For a couple of days, this game appeared to be memorable less for what happened during it than afterward, as the events of the final turn provided the Tournament Director (Peter Yeargin) the chance to play a deliciously mean trick on me during the awards ceremony. When the tournament scores were released a couple days later, however, I discovered that I had actually played the trick on myself. I suspect that in most Diplomacy contexts karma is a difficult concept to apply. Not in this case.
First, the post-game context. We knew the game was timed but didn’t know exactly when it would end, and we were told going into F11 negotiations that there would be no 1912. So the stage was set for final dot grabs. I was playing Austria and could finish anywhere from 8 to 12, with a shared board top a remote possibility. In the end I expected 11 and a decent second place. When the orders were read, I was at 10, with one caveat: the Italian F ION had a retreat into a vacant Greece, which I owned. Italy, my game-long ally, was played by Jeff Ladd, who had already clinched the tournament championship. Knowing that my main goal by the end of the game was merely to finish in 2nd place ahead of Germany, then at 8, Jeff defended hobby honor and took the dot. A fellow Weasel pointed out to me that I might be in the running for Best Austria, and I joked with Jeff that he might have just cost me the award. I assumed that someone had topped as Austria previously and that I wasn’t really close, and I didn’t give it any more thought.
Until the awards ceremony. Peter pulled out the Best Austria award, an adorable red teapot, and began telling the story of the final turn. “After 1-dotting Brandon with a retreat, Jeff came to me and asked if he had just screwed him out of Best Austria,” Peter began. I sat up in my chair. Was I really going to salvage a weekend of mediocre results with a Best Austria?? A second-place Best Austria?
“I ran the numbers and found that, by 0.3 points, he didn’t take the award away from Brandon,” Peter said.
“No way!” I yelled, incredulous. I jumped out of my chair, ran over to Peter, shook his hand and grabbed the teapot, all in one motion so swift and enthusiastic that I almost fell over onto the scorer’s table. Regaining my balance, I threw a fist in the air and yelled “YEAH!!” loudly enough to make everyone in the room a little uncomfortable.
As I settled down, Peter continued. “Because he never had it in the first place.”
The room erupted. I feigned anger and stormed away. It was a great chaser to a fun weekend that was as much about getting to know the people in the hobby as playing the game. It’s good to make an ass of oneself once in a while, and I should do it more often. Doing it in my first travel tournament sets a good precedent. I found Jeff and thanked him for making the joke possible. After the ceremony, I found Peter, shook his hand, looked him straight in the eye, and said as menacingly as I could, “Look out.”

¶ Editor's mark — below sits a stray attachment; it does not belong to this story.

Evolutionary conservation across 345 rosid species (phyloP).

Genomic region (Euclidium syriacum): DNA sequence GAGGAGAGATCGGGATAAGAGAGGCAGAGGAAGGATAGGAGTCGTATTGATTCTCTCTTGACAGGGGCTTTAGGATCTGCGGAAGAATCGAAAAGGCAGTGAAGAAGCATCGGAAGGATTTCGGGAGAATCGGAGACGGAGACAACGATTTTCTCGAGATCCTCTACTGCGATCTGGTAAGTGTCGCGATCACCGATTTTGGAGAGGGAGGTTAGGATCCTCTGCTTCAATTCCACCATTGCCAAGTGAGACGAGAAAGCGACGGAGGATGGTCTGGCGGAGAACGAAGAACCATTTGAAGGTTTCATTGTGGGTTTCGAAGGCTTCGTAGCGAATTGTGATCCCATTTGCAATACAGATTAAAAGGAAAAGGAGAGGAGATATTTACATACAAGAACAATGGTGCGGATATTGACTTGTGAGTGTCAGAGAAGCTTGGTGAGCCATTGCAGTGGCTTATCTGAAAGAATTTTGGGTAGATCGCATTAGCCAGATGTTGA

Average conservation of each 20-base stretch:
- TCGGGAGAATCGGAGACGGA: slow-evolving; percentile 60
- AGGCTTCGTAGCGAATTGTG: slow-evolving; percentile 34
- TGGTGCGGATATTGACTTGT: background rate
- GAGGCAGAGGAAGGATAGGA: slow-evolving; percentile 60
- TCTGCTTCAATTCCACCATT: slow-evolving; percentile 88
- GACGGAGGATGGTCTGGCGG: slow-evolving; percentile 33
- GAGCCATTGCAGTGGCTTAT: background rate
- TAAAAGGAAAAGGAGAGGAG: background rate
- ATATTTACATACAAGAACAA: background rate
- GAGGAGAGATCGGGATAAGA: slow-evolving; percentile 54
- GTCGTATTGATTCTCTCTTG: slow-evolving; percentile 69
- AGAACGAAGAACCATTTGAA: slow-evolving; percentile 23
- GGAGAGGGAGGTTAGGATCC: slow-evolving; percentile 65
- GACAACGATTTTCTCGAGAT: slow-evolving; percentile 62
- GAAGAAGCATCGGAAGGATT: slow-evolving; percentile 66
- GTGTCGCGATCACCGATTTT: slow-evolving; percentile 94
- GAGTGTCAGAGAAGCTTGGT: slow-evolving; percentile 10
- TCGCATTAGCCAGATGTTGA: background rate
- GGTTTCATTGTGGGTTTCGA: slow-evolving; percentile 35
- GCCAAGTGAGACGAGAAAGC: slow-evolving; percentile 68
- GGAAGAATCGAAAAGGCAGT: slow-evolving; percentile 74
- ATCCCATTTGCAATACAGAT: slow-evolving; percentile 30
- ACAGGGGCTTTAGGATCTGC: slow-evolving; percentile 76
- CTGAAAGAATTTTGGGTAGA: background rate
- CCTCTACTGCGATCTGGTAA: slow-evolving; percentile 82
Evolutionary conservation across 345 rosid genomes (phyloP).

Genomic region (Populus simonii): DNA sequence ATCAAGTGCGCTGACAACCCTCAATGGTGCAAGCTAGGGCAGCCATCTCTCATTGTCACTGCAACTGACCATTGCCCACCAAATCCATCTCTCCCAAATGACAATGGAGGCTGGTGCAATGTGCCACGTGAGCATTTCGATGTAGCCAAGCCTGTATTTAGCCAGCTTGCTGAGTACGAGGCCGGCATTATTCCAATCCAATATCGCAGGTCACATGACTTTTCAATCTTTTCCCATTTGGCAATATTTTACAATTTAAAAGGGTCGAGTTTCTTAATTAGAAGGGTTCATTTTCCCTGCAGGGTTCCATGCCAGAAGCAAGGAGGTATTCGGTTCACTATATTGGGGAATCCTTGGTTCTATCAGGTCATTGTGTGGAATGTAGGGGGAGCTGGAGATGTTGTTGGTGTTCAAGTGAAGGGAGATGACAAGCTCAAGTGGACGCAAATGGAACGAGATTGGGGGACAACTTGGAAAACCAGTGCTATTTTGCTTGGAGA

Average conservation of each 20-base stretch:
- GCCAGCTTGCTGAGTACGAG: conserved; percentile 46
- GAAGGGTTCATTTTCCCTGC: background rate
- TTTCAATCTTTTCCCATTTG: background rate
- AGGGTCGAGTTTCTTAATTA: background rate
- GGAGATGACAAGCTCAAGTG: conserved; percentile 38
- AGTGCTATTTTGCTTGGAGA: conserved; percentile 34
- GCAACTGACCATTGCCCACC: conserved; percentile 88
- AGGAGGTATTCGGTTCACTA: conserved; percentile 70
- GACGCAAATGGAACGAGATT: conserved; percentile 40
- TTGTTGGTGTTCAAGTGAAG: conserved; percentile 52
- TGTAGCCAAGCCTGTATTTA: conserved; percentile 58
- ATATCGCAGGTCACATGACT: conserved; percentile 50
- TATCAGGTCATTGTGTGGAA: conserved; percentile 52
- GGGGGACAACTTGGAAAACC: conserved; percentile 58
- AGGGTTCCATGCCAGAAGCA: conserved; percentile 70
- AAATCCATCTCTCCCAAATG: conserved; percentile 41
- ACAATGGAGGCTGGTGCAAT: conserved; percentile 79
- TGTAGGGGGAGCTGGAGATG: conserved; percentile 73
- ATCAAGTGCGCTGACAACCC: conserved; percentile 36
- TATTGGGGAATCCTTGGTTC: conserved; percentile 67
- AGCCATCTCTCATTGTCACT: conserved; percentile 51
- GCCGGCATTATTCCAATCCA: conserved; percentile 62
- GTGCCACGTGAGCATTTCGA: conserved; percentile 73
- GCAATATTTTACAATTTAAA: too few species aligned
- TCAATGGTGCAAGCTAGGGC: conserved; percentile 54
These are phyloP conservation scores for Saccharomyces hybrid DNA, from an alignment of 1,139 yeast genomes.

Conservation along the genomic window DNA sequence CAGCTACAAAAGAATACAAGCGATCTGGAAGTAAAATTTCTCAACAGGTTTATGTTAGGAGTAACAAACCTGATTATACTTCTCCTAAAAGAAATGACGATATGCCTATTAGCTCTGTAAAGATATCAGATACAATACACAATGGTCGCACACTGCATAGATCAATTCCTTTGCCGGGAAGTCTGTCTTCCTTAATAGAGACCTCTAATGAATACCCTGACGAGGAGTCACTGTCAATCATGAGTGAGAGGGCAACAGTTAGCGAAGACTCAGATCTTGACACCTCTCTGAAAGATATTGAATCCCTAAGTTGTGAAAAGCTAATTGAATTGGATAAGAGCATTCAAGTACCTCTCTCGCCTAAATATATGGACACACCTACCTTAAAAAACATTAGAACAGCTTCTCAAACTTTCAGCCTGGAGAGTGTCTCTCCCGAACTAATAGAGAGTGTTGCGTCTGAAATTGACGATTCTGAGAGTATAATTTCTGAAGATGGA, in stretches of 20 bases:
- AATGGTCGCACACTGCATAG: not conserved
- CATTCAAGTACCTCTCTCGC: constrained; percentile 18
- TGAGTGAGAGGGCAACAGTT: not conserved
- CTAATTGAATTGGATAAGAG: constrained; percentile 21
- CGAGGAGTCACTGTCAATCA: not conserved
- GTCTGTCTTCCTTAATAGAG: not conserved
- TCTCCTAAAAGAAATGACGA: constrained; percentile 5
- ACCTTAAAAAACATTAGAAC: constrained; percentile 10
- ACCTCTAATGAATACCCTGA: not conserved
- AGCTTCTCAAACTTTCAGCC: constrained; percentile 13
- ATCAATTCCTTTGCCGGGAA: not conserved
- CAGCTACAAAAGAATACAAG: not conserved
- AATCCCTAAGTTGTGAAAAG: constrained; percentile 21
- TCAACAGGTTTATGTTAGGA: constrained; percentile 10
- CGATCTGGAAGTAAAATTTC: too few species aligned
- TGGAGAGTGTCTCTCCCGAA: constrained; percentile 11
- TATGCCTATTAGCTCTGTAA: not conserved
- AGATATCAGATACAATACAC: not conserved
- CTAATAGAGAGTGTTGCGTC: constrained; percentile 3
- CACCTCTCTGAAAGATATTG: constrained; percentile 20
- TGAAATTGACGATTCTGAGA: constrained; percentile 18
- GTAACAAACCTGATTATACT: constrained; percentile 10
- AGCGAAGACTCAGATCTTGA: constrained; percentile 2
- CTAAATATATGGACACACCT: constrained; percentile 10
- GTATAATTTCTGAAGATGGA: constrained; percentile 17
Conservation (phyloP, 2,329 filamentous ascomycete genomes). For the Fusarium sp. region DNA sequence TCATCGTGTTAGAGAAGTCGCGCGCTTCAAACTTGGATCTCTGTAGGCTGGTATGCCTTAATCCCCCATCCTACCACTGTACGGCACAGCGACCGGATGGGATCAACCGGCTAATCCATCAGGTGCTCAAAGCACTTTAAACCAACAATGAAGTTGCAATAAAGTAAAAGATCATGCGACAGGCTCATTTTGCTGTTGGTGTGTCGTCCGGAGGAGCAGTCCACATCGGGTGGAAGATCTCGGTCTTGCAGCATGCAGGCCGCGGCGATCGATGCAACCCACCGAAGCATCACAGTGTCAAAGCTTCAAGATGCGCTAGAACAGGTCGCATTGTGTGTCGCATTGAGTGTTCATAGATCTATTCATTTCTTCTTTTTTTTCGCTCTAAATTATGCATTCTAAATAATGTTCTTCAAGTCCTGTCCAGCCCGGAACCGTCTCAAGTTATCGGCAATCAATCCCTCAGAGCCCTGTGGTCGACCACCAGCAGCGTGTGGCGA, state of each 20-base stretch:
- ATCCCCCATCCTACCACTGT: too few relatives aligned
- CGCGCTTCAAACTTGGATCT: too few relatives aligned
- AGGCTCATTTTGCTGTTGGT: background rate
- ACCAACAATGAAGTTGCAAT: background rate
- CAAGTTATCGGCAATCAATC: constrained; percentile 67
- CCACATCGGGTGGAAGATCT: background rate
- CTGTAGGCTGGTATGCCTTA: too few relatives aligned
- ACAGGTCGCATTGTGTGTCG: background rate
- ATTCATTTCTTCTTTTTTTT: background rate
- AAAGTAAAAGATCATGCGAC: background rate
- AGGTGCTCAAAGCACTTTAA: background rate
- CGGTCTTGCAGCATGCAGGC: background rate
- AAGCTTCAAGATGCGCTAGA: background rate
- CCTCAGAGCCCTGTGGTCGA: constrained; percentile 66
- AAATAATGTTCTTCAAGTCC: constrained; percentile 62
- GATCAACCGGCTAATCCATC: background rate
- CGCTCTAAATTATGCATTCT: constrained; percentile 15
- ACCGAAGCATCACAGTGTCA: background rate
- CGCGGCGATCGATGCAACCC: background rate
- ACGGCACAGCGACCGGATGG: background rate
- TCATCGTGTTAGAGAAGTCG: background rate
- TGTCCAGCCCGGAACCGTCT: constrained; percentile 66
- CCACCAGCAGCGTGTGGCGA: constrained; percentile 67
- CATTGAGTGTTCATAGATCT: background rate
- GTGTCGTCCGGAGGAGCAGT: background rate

The story could have ended there and it would have been a good one. But then the tournament scores were released a couple days later and I saw what the Best Austria score actually was. I did some quick calculations and couldn’t believe what I found — I should have won Best Austria after all.
Why didn’t I? It wasn’t because someone dotted me, but rather because someone cheated. Someone did something in violation of the rules and, perhaps, the spirit of the game. Which someone would do such a thing?
That someone was me.
My early game was straightforward. Jeff in Italy had the tournament nearly sewn up, needing only to give up fewer than 30 points to Andy Bartalone, the only other player with a chance to catch him. Andy was playing Turkey on another board, and when he got off to a rough start, I knew Jeff wouldn’t need to turn on me to win the tournament. That didn’t mean he wouldn’t do it, just that he was less likely to. Russia (Tim Richardson) opened north, which slowed the tempo of our assault on Turkey (Matt Johnson) but gave me the opportunity to win most of the spoils. By the end of 03 I was at 8. Unfortunately, England (Chris Barfield) collapsed alarmingly quickly, allowing France (our very own Brian Shelden) to send fleets into the Med very early as well as Germany (Dan Pollack) to send armies south and east.
Despite all of my entreaties and threats to throw a solo to France, Germany refused time and again to turn on his French ally. After a tight back-and-forth naval battle with France, Italy and I were finally able to secure the eastern half of the Mediterranean (Italy’s 3 dots were Sev, Ank, and Smy), and France finally turned on Germany in order to snag a big board top. He had waited a year or two too long, however, and his units were not in great position. When Peter made the announcement that F11 would be our last turn, France had only taken Munich (with my help) and gotten in position to take Holland, and that could only be secured by risking Munich in order to cut a support.